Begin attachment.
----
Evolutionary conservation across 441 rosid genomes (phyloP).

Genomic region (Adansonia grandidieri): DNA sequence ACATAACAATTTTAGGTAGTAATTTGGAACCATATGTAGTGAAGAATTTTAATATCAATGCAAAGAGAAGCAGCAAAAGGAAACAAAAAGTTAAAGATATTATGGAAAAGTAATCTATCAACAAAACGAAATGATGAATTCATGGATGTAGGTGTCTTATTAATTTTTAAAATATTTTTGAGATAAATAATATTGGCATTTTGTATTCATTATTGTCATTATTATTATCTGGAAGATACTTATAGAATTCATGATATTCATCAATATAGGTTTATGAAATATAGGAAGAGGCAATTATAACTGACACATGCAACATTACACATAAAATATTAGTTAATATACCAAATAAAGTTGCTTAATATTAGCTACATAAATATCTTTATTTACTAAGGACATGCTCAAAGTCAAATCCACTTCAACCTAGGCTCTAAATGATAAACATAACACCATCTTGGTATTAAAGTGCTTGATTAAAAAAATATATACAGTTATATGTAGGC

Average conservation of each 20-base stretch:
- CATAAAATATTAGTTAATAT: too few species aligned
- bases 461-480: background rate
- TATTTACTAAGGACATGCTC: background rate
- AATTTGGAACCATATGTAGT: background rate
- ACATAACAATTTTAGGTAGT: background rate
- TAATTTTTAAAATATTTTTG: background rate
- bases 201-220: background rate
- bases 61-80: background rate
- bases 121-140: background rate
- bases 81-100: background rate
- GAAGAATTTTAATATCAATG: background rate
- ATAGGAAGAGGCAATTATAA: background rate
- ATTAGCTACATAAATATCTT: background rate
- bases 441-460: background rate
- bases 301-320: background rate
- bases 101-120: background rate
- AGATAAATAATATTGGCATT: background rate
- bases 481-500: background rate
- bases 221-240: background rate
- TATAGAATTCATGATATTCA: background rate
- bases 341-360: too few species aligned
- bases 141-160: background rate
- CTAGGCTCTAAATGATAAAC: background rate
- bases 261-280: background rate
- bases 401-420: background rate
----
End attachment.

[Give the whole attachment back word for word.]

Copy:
Evolutionary conservation across 441 rosid genomes (phyloP).

Genomic region (Adansonia grandidieri): DNA sequence ACATAACAATTTTAGGTAGTAATTTGGAACCATATGTAGTGAAGAATTTTAATATCAATGCAAAGAGAAGCAGCAAAAGGAAACAAAAAGTTAAAGATATTATGGAAAAGTAATCTATCAACAAAACGAAATGATGAATTCATGGATGTAGGTGTCTTATTAATTTTTAAAATATTTTTGAGATAAATAATATTGGCATTTTGTATTCATTATTGTCATTATTATTATCTGGAAGATACTTATAGAATTCATGATATTCATCAATATAGGTTTATGAAATATAGGAAGAGGCAATTATAACTGACACATGCAACATTACACATAAAATATTAGTTAATATACCAAATAAAGTTGCTTAATATTAGCTACATAAATATCTTTATTTACTAAGGACATGCTCAAAGTCAAATCCACTTCAACCTAGGCTCTAAATGATAAACATAACACCATCTTGGTATTAAAGTGCTTGATTAAAAAAATATATACAGTTATATGTAGGC

Average conservation of each 20-base stretch:
- CATAAAATATTAGTTAATAT: too few species aligned
- bases 461-480: background rate
- TATTTACTAAGGACATGCTC: background rate
- AATTTGGAACCATATGTAGT: background rate
- ACATAACAATTTTAGGTAGT: background rate
- TAATTTTTAAAATATTTTTG: background rate
- bases 201-220: background rate
- bases 61-80: background rate
- bases 121-140: background rate
- bases 81-100: background rate
- GAAGAATTTTAATATCAATG: background rate
- ATAGGAAGAGGCAATTATAA: background rate
- ATTAGCTACATAAATATCTT: background rate
- bases 441-460: background rate
- bases 301-320: background rate
- bases 101-120: background rate
- AGATAAATAATATTGGCATT: background rate
- bases 481-500: background rate
- bases 221-240: background rate
- TATAGAATTCATGATATTCA: background rate
- bases 341-360: too few species aligned
- bases 141-160: background rate
- CTAGGCTCTAAATGATAAAC: background rate
- bases 261-280: background rate
- bases 401-420: background rate